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Police seize 384 pounds of meth, largest in Oregon State history

Written by on October 4, 2021

EUGENE, Ore.—On September 15, 2021, a coordinated law enforcement operation targeting the leader and several associates of a Lane County drug trafficking cell led to the seizure of 384 pounds of methamphetamine, the largest single methamphetamine seizure in Oregon State history and valued at over a million dollars.

The operation, led by the U.S. Drug Enforcement Administration (DEA) with assistance from the Springfield Police Department, Eugene Police Department, and Linn Interagency Narcotics Enforcement Team (LINE) came after the cell’s leader, Martin Manzo-Negrete aka Javier Cardenas-Manzo, a 47-year-old Eugene resident, was charged by federal criminal complaint with possessing with intent to distribute methamphetamine. Manzo-Negrete has a long history of drug trafficking and previously served 14 years in federal prison.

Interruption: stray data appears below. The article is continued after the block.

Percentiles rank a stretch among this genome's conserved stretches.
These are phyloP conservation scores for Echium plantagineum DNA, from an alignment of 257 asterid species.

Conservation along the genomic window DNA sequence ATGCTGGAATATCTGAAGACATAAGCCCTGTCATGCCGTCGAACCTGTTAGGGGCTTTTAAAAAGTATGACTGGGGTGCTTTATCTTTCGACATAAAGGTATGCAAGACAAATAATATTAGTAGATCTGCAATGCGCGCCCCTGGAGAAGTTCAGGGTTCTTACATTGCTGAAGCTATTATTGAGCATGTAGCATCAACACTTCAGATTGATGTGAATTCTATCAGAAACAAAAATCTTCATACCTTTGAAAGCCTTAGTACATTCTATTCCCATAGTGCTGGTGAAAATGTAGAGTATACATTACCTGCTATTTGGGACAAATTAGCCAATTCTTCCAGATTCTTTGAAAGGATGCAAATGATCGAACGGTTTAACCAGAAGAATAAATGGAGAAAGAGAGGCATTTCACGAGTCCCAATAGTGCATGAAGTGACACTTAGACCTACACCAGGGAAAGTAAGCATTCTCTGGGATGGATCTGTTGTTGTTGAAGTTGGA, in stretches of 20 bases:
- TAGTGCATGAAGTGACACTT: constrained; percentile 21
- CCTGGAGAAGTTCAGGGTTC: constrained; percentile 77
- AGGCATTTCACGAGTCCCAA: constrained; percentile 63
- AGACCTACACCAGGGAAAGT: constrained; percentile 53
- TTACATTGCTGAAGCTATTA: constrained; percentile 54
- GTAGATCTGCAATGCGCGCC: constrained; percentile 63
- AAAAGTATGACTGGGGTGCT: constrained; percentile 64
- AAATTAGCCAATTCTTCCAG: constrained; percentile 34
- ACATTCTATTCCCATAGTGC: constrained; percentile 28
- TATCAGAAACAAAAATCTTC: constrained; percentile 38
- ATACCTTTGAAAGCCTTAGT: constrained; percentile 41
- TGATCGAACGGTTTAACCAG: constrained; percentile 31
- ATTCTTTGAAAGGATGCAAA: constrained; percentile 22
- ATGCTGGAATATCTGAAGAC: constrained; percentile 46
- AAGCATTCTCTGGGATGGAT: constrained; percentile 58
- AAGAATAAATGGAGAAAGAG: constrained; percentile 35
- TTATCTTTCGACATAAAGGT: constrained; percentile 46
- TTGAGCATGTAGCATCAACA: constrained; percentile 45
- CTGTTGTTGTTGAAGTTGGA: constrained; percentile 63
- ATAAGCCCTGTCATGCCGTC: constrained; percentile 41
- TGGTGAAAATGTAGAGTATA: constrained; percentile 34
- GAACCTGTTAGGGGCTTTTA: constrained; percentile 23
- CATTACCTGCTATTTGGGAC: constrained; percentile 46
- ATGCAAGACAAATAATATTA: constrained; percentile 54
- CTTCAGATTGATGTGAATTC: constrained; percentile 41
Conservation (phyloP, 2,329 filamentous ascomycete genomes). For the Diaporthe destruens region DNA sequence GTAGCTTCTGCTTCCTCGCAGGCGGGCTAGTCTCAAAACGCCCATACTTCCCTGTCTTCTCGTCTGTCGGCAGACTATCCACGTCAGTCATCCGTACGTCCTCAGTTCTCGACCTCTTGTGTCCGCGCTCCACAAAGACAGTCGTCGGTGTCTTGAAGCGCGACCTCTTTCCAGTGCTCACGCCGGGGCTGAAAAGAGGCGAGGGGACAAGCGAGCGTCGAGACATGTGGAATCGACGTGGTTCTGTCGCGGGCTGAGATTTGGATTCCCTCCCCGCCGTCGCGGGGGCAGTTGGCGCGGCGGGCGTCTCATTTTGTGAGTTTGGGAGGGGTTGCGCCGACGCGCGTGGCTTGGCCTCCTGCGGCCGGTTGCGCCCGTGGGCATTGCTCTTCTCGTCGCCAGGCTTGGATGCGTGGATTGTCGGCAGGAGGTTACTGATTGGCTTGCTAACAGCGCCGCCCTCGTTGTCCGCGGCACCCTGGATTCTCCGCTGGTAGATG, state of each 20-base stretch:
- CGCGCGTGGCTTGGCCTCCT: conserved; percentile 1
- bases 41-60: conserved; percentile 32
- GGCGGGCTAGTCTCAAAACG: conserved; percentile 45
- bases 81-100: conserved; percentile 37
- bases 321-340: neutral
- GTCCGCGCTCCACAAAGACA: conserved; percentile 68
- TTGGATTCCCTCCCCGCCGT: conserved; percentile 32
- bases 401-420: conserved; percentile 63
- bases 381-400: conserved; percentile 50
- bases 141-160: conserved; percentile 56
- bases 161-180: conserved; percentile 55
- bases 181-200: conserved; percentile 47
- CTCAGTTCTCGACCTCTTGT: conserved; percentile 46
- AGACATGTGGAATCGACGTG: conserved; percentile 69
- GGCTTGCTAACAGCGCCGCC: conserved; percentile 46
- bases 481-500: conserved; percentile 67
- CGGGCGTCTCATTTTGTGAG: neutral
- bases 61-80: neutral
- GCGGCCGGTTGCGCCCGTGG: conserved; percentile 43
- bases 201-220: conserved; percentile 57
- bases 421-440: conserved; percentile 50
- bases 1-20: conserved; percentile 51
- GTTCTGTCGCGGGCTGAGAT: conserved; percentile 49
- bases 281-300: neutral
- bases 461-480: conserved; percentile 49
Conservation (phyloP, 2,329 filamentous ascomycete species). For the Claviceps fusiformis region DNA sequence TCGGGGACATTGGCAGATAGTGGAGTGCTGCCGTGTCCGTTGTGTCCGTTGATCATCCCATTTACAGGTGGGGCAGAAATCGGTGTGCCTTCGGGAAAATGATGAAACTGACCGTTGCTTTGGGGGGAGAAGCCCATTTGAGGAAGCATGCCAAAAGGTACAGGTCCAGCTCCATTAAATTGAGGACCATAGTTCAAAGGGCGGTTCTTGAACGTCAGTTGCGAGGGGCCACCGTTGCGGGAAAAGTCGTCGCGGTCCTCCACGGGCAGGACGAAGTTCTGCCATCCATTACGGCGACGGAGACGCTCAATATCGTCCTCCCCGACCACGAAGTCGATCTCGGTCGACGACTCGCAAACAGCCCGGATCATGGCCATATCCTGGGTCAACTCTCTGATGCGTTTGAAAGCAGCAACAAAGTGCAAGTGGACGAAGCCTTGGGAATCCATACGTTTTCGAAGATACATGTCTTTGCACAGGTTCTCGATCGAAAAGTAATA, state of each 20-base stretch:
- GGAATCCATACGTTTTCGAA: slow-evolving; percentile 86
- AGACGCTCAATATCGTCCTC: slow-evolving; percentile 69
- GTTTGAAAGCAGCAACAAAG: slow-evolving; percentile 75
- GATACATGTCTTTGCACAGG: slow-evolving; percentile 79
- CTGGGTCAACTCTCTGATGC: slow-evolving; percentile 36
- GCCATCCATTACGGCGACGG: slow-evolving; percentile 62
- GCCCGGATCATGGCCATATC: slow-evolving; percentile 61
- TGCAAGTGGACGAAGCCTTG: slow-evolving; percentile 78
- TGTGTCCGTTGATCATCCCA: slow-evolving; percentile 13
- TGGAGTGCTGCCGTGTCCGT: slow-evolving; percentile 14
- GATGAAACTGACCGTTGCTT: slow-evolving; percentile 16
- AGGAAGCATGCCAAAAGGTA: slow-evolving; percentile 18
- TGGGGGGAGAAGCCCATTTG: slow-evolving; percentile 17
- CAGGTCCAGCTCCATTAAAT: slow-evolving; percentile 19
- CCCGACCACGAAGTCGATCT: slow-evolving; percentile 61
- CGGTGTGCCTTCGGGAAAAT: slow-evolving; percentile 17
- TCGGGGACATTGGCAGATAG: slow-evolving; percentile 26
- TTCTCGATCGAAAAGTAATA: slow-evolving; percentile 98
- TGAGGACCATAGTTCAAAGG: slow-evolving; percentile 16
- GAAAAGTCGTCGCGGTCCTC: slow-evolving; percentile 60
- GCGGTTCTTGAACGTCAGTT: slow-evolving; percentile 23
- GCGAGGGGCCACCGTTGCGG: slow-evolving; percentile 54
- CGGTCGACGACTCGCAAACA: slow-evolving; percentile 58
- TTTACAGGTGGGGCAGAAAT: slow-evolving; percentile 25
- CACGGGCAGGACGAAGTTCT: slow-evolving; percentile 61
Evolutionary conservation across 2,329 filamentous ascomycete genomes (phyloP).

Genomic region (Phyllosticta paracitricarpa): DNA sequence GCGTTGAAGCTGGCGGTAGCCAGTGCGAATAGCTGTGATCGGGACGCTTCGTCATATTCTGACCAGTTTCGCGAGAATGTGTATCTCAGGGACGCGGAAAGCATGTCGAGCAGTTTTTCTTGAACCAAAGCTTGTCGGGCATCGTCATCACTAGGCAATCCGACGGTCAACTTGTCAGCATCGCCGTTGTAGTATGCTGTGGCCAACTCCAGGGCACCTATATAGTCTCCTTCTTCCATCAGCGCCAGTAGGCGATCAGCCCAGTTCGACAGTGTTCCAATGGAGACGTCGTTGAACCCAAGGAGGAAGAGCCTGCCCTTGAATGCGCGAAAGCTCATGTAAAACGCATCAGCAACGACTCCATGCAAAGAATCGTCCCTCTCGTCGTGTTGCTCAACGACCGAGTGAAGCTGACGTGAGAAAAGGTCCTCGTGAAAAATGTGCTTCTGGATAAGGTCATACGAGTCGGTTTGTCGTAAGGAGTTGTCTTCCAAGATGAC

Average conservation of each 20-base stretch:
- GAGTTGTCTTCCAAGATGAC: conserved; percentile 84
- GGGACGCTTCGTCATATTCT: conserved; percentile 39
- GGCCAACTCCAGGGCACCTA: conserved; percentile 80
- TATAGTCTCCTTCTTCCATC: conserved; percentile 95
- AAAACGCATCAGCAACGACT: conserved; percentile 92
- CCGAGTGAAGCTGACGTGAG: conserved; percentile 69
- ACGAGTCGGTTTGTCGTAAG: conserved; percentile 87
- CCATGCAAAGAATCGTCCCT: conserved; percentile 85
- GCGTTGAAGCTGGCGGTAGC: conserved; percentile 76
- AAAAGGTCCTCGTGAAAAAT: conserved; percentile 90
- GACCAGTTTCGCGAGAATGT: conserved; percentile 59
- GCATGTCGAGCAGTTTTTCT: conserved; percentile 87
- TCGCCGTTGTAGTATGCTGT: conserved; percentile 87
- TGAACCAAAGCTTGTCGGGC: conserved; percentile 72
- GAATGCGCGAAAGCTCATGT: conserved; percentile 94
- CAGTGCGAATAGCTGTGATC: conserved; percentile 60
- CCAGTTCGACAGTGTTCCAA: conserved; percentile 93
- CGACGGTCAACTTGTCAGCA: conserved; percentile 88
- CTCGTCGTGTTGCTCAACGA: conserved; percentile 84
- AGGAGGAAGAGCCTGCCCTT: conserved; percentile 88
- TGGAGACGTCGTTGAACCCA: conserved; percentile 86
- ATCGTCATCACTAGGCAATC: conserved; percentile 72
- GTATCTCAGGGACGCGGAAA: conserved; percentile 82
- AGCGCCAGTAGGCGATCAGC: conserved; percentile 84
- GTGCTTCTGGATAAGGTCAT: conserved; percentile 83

Manzo-Negrete was arrested during the operation and made his first appearance in federal court on September 16, 2021. He was ordered detained pending further court proceedings.

Four of Manzo-Negrete’s associates were also arrested and are facing federal drug charges. They include Eugene residents Gustavo Manzo-Mares, 45; Candice L. Barrett, 52; John C. Willis, 59; and Nathan Lee Daniels, 46. A fifth associate, Frank Buehler, 52, also of Eugene, has been charged, but remains at large.

As part of the operation, law enforcement executed federal search warrants at multiple locations in Lane County. In addition to methamphetamine, they seized 14 firearms—some of which were stolen—and more than $76,000 in cash.

Firearms seized in raid
Cash seized in raid

DEA and the Eugene Police Department Street Crimes Unit began investigating the Manzo-Mares cell in October 2020 for its role in trafficking large quantities of methamphetamine from California to Oregon for resale in and around Lane County. The drug trafficking organization transported large quantities of methamphetamine by car from Southern California to Oregon. Once in Oregon, the drugs were stored, divided, and then distributed into the community.

Acting U.S. Attorney Scott Erik Asphaug of the District of Oregon made the announcement.

This case was investigated by the DEA with assistance from Springfield Police Department, Eugene Police Department Street Crimes Unit, and LINE. Assistant U.S. Attorney Joseph H. Huynh is prosecuting the case.

A criminal complaint is only an accusation of a crime, and defendants are presumed innocent unless and until proven guilty.

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